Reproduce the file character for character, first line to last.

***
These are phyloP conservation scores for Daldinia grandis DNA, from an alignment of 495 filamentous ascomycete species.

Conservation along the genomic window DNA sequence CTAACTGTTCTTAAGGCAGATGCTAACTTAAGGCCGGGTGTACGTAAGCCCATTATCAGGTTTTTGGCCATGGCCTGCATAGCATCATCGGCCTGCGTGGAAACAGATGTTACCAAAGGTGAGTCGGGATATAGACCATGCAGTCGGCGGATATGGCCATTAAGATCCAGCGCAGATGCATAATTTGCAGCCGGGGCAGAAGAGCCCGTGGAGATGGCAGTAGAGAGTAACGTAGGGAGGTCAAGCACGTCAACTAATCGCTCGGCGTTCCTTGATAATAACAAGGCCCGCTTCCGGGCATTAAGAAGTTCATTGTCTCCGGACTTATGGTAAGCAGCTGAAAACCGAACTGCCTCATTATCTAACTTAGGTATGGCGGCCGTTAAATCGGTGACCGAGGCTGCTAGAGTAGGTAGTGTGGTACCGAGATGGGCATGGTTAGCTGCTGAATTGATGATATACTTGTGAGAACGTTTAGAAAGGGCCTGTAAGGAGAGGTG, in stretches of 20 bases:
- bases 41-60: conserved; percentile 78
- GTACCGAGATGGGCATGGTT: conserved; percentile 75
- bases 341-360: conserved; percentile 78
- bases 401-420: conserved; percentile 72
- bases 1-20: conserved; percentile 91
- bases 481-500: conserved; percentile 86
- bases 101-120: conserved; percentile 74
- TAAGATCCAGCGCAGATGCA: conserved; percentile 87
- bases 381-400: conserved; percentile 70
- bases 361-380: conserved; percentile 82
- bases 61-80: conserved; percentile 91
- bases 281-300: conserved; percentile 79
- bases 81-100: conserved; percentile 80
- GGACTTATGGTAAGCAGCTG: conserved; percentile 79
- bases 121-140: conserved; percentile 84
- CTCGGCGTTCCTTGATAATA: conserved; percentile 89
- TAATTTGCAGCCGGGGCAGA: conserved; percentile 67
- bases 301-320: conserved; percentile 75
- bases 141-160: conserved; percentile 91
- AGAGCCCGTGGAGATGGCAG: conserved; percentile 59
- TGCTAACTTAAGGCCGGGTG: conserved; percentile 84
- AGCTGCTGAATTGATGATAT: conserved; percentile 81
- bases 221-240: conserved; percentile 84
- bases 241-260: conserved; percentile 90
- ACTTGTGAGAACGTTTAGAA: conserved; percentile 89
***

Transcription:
These are phyloP conservation scores for Daldinia grandis DNA, from an alignment of 495 filamentous ascomycete species.

Conservation along the genomic window DNA sequence CTAACTGTTCTTAAGGCAGATGCTAACTTAAGGCCGGGTGTACGTAAGCCCATTATCAGGTTTTTGGCCATGGCCTGCATAGCATCATCGGCCTGCGTGGAAACAGATGTTACCAAAGGTGAGTCGGGATATAGACCATGCAGTCGGCGGATATGGCCATTAAGATCCAGCGCAGATGCATAATTTGCAGCCGGGGCAGAAGAGCCCGTGGAGATGGCAGTAGAGAGTAACGTAGGGAGGTCAAGCACGTCAACTAATCGCTCGGCGTTCCTTGATAATAACAAGGCCCGCTTCCGGGCATTAAGAAGTTCATTGTCTCCGGACTTATGGTAAGCAGCTGAAAACCGAACTGCCTCATTATCTAACTTAGGTATGGCGGCCGTTAAATCGGTGACCGAGGCTGCTAGAGTAGGTAGTGTGGTACCGAGATGGGCATGGTTAGCTGCTGAATTGATGATATACTTGTGAGAACGTTTAGAAAGGGCCTGTAAGGAGAGGTG, in stretches of 20 bases:
- bases 41-60: conserved; percentile 78
- GTACCGAGATGGGCATGGTT: conserved; percentile 75
- bases 341-360: conserved; percentile 78
- bases 401-420: conserved; percentile 72
- bases 1-20: conserved; percentile 91
- bases 481-500: conserved; percentile 86
- bases 101-120: conserved; percentile 74
- TAAGATCCAGCGCAGATGCA: conserved; percentile 87
- bases 381-400: conserved; percentile 70
- bases 361-380: conserved; percentile 82
- bases 61-80: conserved; percentile 91
- bases 281-300: conserved; percentile 79
- bases 81-100: conserved; percentile 80
- GGACTTATGGTAAGCAGCTG: conserved; percentile 79
- bases 121-140: conserved; percentile 84
- CTCGGCGTTCCTTGATAATA: conserved; percentile 89
- TAATTTGCAGCCGGGGCAGA: conserved; percentile 67
- bases 301-320: conserved; percentile 75
- bases 141-160: conserved; percentile 91
- AGAGCCCGTGGAGATGGCAG: conserved; percentile 59
- TGCTAACTTAAGGCCGGGTG: conserved; percentile 84
- AGCTGCTGAATTGATGATAT: conserved; percentile 81
- bases 221-240: conserved; percentile 84
- bases 241-260: conserved; percentile 90
- ACTTGTGAGAACGTTTAGAA: conserved; percentile 89